They’ve seen us sob over the passing of our goldfish and laugh so hard that our abs are sore the next day. Be that as it may, now that we’re all “busy,” it’s easy to get caught up in the excitement of brand new social circles and forget all about our old ones (which is quite unfortunate). The tips below will help you keep those old ties strong by being honest, forgiving, and supportive (and generally a nice friend).
Chill and try to Understand
So Taimoor forgot to wish you Happy Birthday and Dominic never gave you a gift or Saad never showed up on the birthday party that you hosted. So what? As hurtful as their seeming lack of interest might be, don’t take it to heart, cut them some slack –we are all humans. Rather than accepting they’ve turned out to be mean or simply couldn’t care less about your relationship any longer (which isn’t true in the slightest), consider that they may very well be busy with work or family obligations (just like you).
People always like individuals who speak the truth and a shallow relationship typically doesn’t last long. When a friend asks you a question about a new job or relationship, try to be as open as possible. You’ll build a sense of trust, and your friend will be likely to reciprocate with honesty about their own life.
Be virtually present
Despite the fact that social media can’t substitute for real friendships, Facebook can actually be a great way to strengthen old ties. Posting on someone’s wall to congratulate them on admission to graduate school or the like can be really meaningful and leave a lasting impact. Bonding done over virtual reality is just as effective as done in real life.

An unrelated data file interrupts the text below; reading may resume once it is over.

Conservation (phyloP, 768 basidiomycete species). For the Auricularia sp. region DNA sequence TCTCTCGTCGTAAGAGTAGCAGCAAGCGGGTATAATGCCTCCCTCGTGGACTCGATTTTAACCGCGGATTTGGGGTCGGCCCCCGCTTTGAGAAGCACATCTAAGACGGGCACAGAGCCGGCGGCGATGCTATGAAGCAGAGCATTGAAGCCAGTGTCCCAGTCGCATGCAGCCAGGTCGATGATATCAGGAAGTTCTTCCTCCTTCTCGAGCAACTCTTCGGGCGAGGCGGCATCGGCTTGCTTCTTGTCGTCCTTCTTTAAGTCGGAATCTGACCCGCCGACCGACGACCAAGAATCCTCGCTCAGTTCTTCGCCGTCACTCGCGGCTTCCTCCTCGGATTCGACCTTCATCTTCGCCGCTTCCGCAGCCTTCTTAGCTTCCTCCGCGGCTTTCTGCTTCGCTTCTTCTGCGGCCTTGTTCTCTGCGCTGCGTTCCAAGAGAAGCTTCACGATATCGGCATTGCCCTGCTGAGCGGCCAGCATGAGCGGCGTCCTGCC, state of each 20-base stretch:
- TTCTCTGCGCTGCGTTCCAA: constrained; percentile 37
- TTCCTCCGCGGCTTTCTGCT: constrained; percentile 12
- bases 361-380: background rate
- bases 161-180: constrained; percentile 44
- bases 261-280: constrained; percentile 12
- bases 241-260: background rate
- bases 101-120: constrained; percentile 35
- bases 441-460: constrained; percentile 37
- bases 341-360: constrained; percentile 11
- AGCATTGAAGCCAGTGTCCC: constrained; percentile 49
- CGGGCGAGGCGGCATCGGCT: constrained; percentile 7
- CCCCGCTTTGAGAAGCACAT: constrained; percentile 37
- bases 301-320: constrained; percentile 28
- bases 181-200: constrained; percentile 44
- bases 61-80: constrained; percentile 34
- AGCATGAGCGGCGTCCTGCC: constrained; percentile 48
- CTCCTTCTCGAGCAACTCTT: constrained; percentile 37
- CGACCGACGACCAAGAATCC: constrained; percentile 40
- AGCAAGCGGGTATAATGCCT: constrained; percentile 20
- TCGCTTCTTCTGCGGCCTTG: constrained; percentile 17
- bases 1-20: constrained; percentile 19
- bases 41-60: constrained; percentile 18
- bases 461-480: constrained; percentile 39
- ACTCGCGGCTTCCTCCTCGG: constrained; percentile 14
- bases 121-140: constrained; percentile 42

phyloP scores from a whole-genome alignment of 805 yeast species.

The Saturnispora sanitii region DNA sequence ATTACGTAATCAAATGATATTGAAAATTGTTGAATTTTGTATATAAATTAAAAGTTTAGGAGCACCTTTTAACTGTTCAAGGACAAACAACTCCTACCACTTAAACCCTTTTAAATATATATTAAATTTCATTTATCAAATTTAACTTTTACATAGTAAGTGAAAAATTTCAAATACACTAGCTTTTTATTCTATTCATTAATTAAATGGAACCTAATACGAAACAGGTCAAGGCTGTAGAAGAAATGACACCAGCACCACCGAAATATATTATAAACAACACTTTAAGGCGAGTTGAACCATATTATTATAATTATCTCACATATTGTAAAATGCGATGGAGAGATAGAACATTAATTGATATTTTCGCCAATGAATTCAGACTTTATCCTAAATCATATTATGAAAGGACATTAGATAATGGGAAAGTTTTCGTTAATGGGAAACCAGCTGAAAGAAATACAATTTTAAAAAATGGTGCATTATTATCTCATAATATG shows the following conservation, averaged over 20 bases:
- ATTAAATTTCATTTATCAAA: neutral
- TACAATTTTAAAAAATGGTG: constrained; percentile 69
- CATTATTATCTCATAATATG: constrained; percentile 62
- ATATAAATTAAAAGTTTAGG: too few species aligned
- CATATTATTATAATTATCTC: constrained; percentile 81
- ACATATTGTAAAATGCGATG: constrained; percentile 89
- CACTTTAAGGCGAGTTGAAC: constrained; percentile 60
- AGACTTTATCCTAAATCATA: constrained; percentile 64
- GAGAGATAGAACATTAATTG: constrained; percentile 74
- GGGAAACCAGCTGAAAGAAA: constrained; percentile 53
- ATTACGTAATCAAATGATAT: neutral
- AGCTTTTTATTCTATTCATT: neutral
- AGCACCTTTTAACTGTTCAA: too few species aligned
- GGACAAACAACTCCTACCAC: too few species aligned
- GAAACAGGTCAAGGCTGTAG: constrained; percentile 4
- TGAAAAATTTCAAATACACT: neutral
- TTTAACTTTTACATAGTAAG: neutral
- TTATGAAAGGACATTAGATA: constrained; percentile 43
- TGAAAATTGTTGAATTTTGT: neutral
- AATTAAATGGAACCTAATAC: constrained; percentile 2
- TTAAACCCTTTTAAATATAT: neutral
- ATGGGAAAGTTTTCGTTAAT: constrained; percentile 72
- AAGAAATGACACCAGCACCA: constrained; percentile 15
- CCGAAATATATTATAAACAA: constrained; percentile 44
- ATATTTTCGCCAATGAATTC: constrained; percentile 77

Talk briefly, but often
A situation we are all more than familiar with: We receive a message or text from an old friend, and then put off responding to it until we have the time and attention span to write a novel-length response (i.e. never). A better plan is to send frequent, short messages or responses so you stay in the loop about each other’s lives and never go too long without an update.
When we get back home from a taxing day of work and errands, we may have little vitality left for a catch-up session. Be that as it may, just a call to the friend, of not more than a minute or two, is more than enough to make you both feel satisfied and feel like you have “caught up”.
Go with the flow
Instead of worrying about the fact that things will never be the way you want them to (but why can’t we stay up all night drinking water and discussing the meaning of life?), focus on what you guys have in common now. Be supportive of your friend’s new lifestyle, and remember that they are still the same person.